- Sometimes what we see as misbehaviour, may actually be an imbalance in emotions which students don't know how to cope with, such as high stress. In this case, it is important we respond to the emotions, rather than the behaviours.
- Students (and staff) need to learn about emotional regulation - the ability to recognise when any given emotion is inappropriate at a given time and to respond accordingly.
- Our 'thinking brain' can be taken over by our 'emotional brain', therefore we may not be responsive if our emotions are out of control - this relates to a lot I've learnt about arousal levels and the importance of teaching students strategies to calm their 'emotional brain', so that their 'thinking brain' can be effective. Three steps to attempt to make this happen: recognise, rebalance and rewire.
- "Don't work from the rakau, work from the ngākau" - move away from a tickbox to get things done or meeting standards, towards working from and for the heart.
- Our mental health system currently only has the capacity to help/support 3% of our population, so it's incredibly important we are looking out for one another and ask 'How are you, really?'
- We need to encourage and allow children to be the boss of their feelings, rather than their feelings bossing them around.
- If you were a fly on the wall, how would you feel, and what do you think the environment would be like?
- Mindfulness can be considered as mental fitness; thinking about the way we think, regulating our attention and being more aware of our surroundings.
Monday, 15 April 2019
Staff & Student Wellbeing - Super Important!
Last Monday and Tuesday I was lucky enough to spend two days at Christ's College in Christchurch at The Positive Education Conference, along with about 600 other people (Twitter feed: #positiveeducation2019 ). The conference was focused around student and teacher wellbeing, and gosh it was amazing. I left feeling slightly overwhelmed as there were so many amazing presentations, a lots of information to take in, but also so happy that wellbeing is at the forefront of so many educators minds.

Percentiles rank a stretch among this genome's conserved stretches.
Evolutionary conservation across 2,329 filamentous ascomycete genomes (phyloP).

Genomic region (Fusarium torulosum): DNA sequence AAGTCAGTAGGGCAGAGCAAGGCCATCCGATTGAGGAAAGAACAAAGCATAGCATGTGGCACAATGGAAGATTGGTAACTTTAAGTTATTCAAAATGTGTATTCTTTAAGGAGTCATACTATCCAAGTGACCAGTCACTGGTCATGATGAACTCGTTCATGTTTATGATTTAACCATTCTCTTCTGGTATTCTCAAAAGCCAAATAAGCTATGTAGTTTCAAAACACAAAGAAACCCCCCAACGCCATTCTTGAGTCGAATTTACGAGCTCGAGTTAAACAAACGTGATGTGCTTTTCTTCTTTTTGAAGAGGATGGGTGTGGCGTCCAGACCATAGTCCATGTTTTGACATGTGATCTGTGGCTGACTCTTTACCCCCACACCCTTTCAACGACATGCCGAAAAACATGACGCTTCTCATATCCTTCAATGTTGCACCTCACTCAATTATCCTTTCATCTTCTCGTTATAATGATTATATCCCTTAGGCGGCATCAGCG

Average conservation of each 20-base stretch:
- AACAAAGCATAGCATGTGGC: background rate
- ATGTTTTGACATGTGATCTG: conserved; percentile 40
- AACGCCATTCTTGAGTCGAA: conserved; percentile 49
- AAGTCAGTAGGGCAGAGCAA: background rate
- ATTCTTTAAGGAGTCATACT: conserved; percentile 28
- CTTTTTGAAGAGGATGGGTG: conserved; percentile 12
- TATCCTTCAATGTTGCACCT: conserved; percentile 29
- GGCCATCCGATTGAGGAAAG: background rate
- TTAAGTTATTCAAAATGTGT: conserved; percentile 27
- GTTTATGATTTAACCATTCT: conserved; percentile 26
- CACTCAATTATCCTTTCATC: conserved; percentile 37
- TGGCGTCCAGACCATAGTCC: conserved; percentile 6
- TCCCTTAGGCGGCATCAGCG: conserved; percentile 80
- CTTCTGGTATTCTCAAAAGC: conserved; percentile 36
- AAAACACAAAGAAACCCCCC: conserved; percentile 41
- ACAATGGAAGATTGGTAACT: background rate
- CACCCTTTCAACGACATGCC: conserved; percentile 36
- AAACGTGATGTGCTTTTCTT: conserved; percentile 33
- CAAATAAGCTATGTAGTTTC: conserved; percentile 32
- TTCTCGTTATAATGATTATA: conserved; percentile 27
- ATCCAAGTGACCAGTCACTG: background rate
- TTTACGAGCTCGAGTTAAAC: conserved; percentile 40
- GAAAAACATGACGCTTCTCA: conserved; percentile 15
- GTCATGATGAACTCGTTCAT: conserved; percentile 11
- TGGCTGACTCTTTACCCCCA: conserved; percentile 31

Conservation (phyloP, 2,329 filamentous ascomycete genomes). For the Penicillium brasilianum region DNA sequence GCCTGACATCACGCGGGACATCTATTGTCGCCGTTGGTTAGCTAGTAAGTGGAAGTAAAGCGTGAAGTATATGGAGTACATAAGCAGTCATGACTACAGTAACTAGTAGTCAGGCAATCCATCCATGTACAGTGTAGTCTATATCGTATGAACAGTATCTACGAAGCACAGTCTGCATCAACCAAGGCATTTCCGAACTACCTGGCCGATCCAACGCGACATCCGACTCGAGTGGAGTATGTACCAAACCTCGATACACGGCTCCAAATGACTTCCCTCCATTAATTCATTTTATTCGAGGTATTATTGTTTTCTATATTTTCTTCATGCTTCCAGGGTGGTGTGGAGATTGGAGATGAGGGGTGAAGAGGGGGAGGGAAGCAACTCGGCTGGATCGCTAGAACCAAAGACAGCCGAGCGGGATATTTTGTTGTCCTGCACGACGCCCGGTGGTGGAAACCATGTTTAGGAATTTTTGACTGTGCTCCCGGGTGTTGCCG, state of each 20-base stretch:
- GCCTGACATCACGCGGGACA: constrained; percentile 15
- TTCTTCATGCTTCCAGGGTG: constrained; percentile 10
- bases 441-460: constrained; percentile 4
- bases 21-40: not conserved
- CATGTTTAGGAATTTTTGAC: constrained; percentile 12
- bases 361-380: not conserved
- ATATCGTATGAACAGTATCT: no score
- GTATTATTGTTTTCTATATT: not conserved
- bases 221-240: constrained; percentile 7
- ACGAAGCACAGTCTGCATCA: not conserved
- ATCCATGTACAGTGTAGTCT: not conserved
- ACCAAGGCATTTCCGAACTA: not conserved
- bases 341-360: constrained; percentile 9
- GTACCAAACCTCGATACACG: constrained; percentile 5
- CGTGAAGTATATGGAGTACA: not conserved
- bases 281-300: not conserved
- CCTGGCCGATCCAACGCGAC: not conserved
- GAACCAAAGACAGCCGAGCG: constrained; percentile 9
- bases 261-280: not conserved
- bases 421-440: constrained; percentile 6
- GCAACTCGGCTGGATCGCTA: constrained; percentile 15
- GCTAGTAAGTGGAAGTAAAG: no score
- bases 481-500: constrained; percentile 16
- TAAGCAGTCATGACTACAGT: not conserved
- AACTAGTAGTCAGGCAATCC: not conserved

I was, and am continuing to learn what Positive Education actually is. Essentially, it aims to teach students specific skills to enhance their wellbeing and lifestyle. Geelong Grammar School is leading Pos Ed, starting to teach Pos Ed courses/lessons about 10 years ago. Charlie Scudamore, the DP, was the opening keynote for conference, and was very insightful as to what Pos Ed actually is - this video also helps to explain. Geelong believe for Pos Ed to be successful, we must Learn, Live, Teach and Embed - and all steps are important as you can see below.
As we move into an integrated curriculum next year, our timetable is also changing. There is going to be an option line for students to complete their own inquiries/passion projects, as well as time for academic and pastoral mentoring. I can see how Positive Education could be included into these lines, because some of the initiatives and activities in Pos Ed are extensions of Health, and some are basic life skills like how to save money (here are Geelong's key concepts). I need to reflect a little further around this, but would love to put something together for our kids during this mentoring line (especially as one of the key messages from conference was that Positive Education cannot just be put into form classes once a week, but must be embedded within the teaching and learning curriculum/timetable).
Some of the things which left me thinking further about were:
Moving forward, I need to consider how I could include some of the things I have learnt within my practice. I can be more aware of students and their emotions, I can look out for my peers/colleagues, and I can consider my classroom environment even moreso than usual. As mentioned there is great scope for Positive Education to be included in our 2020 curriculum, I just need to think how... And I would LOVE if teacher wellbeing became more of a focus for us too...